"Can you lend me some eggs?"

Translation:Mi puoi prestare qualche uovo?

May 16, 2013

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[deactivated user]

    Is "Puoi prestarmi qualche uova?" wrong?

    edit: Never mind. "qualche" always takes the singular, right?


    Mi puoi prestare qualche uovo.
    Mi puoi prestare alcune uova.
    Mi puoi prestare delle uova.

    I think al these should be accepted, - but I have not tried them all.


    I tried the last one: "Mi puoi prestare delle uova" and DL accepted it as correct.


    Yes! Thanks for leaving the little rule in there :)


    Delle uova was accepted on 18 Nov 2020.


    Why is "uovo" in singular? Shouldn't it be a plural form?


    It is confusing for us English speakers because we use the plural, but in Italian "qualche" is always followed by a singular noun. :)


    My question is why is uova the plural of uovo, and why wasn't I taught this in plurals?


    It's just an irregularity. Of note is that "uovo" is masculine but "uova" is feminine.


    Yes. Just for info, some other nouns that change gender between singular and plural are: il lenzuolo -> le lenzuola (the bedsheet / bedsheets); il braccio -> le braccia (the arm / arms); il labbro -> le labbra (the lip / lips); il ciglio -> le ciglia (the eyelash / eyelashes); il ginocchio -> le ginocchia (the knee / knees).


    Thank you for pointing these out! No rhyme or reason to this, just is this way in the language I suppose....?


    If you want to use "uova" it could be "mi puoi prestare alcune uova" Alcune is right isn't it? I remember something about plural on -a.


    It can also be "delle uova".


    How do you know when to use "qualche"? (As opposed to its alternatives.)


    This is the best answer I have found. Also scroll down and read the comments after the article; there are a lot of good questions and useful answers. https://blogs.transparent.com/italian/qualche-alcuni-o-dei/


    That is excellent! Thank you very much.


    Mi puoi prestare, Puoi mi prestare, Puoi prestarmi are they all correct?


    No. The 'clitic' pronouns always have to 'attach' the conjugated verb (either by coming before it or by forming a single word with it). So 'Mi puoi prestare' is fine (because it's coming before the conjugated verb) and 'Puoi prestarmi' is fine (because it's forming a single word with it), but 'Puoi mi prestare' is wrong.


    this comment has nothing to do with Italian, BUT when you lend someone something you expect to get it back. Can you give me some eggs but can you lend me some eggs does not make sense.


    The point is, when you say "can you give me some eggs" it implies you won't give them back, noth the ones you want and not others you'd buy for them. When saying "can I borrow", you imply that you will get the person you are borrowing them from new ones some time later. Of course it's very unlikely that someone will borrow eggs and give exactly the same ones back.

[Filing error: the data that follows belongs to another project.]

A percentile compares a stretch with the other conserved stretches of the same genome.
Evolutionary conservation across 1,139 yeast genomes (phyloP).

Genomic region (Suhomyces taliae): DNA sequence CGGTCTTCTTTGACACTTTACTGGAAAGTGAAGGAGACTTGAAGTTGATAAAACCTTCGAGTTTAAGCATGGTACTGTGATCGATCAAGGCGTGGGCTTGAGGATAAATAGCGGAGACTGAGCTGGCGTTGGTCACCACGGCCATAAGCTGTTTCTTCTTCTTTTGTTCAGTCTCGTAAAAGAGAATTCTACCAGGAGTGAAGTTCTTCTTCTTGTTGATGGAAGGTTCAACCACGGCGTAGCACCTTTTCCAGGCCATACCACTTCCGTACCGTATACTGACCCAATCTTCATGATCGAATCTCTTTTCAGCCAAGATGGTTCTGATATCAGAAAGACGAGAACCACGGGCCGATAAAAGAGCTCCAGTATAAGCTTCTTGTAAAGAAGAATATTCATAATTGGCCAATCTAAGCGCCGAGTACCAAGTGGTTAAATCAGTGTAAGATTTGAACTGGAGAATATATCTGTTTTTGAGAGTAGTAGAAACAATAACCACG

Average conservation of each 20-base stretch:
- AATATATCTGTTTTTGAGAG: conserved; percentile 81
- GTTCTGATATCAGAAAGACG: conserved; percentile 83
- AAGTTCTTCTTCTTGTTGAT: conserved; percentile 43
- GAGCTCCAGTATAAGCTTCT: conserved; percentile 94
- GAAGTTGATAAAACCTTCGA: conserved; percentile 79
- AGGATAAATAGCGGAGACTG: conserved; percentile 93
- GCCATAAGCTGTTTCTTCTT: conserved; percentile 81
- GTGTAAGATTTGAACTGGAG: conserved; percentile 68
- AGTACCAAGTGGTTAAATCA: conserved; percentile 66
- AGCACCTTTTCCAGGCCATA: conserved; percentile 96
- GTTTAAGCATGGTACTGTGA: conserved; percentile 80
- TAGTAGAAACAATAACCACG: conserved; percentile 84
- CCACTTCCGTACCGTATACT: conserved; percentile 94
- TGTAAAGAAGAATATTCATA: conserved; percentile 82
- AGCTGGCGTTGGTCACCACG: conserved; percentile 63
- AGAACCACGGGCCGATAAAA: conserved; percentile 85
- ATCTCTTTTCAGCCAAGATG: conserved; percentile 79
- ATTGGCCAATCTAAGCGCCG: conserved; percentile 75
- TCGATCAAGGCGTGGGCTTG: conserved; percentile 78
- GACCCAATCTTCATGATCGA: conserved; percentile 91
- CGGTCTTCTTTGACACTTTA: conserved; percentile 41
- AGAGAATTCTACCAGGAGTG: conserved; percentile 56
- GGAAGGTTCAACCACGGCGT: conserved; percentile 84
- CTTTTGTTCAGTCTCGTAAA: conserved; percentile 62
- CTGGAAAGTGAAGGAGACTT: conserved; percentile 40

Well... what about "can you lend me a hand?" You're neither giving it nor taking it back. "Lending" and "borrowing" are idiomatic and now, in English and one supposes in Italian too, interchangeable with "giving" when asking for something to be immediately consumed (e.g. butter, milk, eggs, firewood, gas for your lawnmower). But lend in a different context means something different (e.g. a hundred dollars, your car). It seems with Italian you have to accept double-negatives and a whole lot of other things that may or may not be found in English. And practice.


    Unless it is a (good) juggler who is asking.


    Non ti posso prestare qualche uovo, Duo, ma te ne posso DARE un po'. (Non li rivoglio indietro.)


    Why would the plural form of 'uovo' be used with qualche, which is supposed to only be followed by singular forms?


    It isn't. Qualche is followed by the singular uovo.


    Can anyone explain why dei ouvi is incorrect. The hint for egg was uovo, so surely the plural is uovi?


    Sorry, - it's
    - un uovo
    - due uova (it's irregular!)
    - qualche uovo (as qualche is always followed by singular)
    - alcune uova
    - delle uova

    Rather hard to grasp.


    As others mentioned, the plural is uova (also, the plural is feminine, so "delle uova"). But also, I imagine that for "uovi" you would need to use "degli uovi" (but don't, that's wrong),


    Ah right thanks


    They didn’t accept alcune


    What is wrong with: "Puoi imprestarmi delle uova?"


    "Prestare" and "imprestare" share meaning and origin, - the Latin "praestare".

    The basic "prestare" is the word to use in any formal situation, - oral or written.

    "Prestare" has then been strengthen with the prefix "im-", in local/popular usage.

    "Imprestare" is only used in informal situations, (e.g. in chats and emails between friends, family, etcetera). Or perhaps in a literary prose, - if you want to wink at orality.

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